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The Interventionist John Mehring, 64, is a single man who recently moved to Minneapolis from San Francisco, where he spent most of his adult life.He works at an elementary school and dedicates much of his spare time to researching the history of the 1980s HIV epidemic. Built small, his winter jacket an oversized husk on a wiry frame, he navigates the city by bus, toting his important papers in a plastic bag.Because it was not a registered business, the fire marshal did not inspect the Warehouse to ensure it met code.
“So they say it’s our right to have this place and if we’re in danger, then it would be better to have a place in danger than no place. So he set out to make it so by outing it to every governmental agency he could.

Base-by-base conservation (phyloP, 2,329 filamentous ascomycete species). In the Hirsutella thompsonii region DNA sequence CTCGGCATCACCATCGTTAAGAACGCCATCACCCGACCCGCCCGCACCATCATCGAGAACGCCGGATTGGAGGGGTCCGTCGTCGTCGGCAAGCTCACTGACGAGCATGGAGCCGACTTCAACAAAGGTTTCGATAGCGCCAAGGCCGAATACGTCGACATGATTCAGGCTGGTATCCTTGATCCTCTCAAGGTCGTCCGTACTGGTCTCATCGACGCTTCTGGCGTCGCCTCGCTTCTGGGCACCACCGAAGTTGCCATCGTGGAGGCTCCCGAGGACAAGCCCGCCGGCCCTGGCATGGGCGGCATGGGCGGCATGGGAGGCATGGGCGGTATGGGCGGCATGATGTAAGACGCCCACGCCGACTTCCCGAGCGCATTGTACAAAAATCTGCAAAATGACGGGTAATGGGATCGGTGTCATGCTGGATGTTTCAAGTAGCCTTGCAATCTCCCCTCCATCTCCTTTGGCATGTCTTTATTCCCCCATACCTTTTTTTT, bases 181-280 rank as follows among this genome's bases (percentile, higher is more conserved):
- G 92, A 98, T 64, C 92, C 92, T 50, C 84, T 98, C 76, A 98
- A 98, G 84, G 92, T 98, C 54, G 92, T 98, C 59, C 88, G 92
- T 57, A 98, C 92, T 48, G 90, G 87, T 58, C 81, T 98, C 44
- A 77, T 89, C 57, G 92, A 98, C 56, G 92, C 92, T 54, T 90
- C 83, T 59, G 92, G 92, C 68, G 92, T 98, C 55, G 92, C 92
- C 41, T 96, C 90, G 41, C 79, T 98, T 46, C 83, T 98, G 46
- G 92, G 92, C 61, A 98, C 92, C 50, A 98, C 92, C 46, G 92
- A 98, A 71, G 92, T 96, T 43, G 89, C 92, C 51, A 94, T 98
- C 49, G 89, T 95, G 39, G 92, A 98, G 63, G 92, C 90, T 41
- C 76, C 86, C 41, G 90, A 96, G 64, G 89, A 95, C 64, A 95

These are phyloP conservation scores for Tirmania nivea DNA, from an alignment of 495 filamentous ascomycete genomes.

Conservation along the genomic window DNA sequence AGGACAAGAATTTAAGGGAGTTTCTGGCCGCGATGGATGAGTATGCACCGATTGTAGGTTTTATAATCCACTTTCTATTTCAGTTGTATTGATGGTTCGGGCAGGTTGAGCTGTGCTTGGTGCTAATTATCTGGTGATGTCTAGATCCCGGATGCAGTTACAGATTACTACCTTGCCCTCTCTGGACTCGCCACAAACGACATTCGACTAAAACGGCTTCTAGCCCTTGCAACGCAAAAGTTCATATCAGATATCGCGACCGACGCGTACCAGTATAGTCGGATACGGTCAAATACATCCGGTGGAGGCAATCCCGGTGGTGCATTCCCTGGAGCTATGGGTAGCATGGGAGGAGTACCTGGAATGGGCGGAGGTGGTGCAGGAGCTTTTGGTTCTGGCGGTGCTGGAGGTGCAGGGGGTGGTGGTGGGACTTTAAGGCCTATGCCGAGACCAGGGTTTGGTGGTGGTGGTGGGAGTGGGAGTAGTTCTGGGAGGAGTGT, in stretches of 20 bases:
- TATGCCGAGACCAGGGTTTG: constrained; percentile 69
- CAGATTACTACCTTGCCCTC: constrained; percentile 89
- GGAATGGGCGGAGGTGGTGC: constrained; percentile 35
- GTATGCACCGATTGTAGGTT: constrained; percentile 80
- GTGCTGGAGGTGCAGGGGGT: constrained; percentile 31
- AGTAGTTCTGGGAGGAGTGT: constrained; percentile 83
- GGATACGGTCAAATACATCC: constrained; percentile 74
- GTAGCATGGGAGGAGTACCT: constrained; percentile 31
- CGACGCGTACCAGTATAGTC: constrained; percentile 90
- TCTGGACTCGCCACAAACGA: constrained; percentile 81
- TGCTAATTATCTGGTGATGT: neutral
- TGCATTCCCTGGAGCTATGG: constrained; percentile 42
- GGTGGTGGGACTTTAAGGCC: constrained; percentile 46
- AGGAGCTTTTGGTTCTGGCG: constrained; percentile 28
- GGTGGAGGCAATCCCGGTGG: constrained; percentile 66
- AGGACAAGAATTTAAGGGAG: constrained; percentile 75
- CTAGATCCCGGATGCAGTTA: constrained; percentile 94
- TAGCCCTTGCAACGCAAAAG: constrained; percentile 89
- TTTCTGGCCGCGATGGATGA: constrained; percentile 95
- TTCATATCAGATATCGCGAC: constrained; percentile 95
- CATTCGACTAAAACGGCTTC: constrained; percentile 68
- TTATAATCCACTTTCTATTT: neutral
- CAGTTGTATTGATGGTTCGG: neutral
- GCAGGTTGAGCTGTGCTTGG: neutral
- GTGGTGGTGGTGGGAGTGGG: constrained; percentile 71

The Ghost Ship was a warehouse converted into an artists’ commune.
When an electrical spark set off a fire in the middle of a concert, flames hastily swallowed combustible art materials, wooden mannequins, instruments, and the building’s only stairway, which had been built precariously out of a stack of wooden pallets. Subsequent investigations found that Oakland officials were well aware of the conditions of the Ghost Ship, and that people were living, working, and hosting events there, when none of it was legal. ” Mehring concluded that Delage, based on some libertarian-style Facebook posts he’d shared that were critical of welfare and big government, must have intentionally shirked the law in order to avoid the costs of regulation, taxation, and consumer protection.
While he was discussing his research on 1980s laws that banned bathhouses and other places gay men frequented for sex, another man interjected.
There was one such institution that still existed in Minneapolis, he told Mehring. Mehring insisted it was impossible that such a place could operate under the radar of a government as squeaky clean as Minneapolis’. More apt to homework than groundwork, Mehring put off going to see the Warehouse for as long as he could.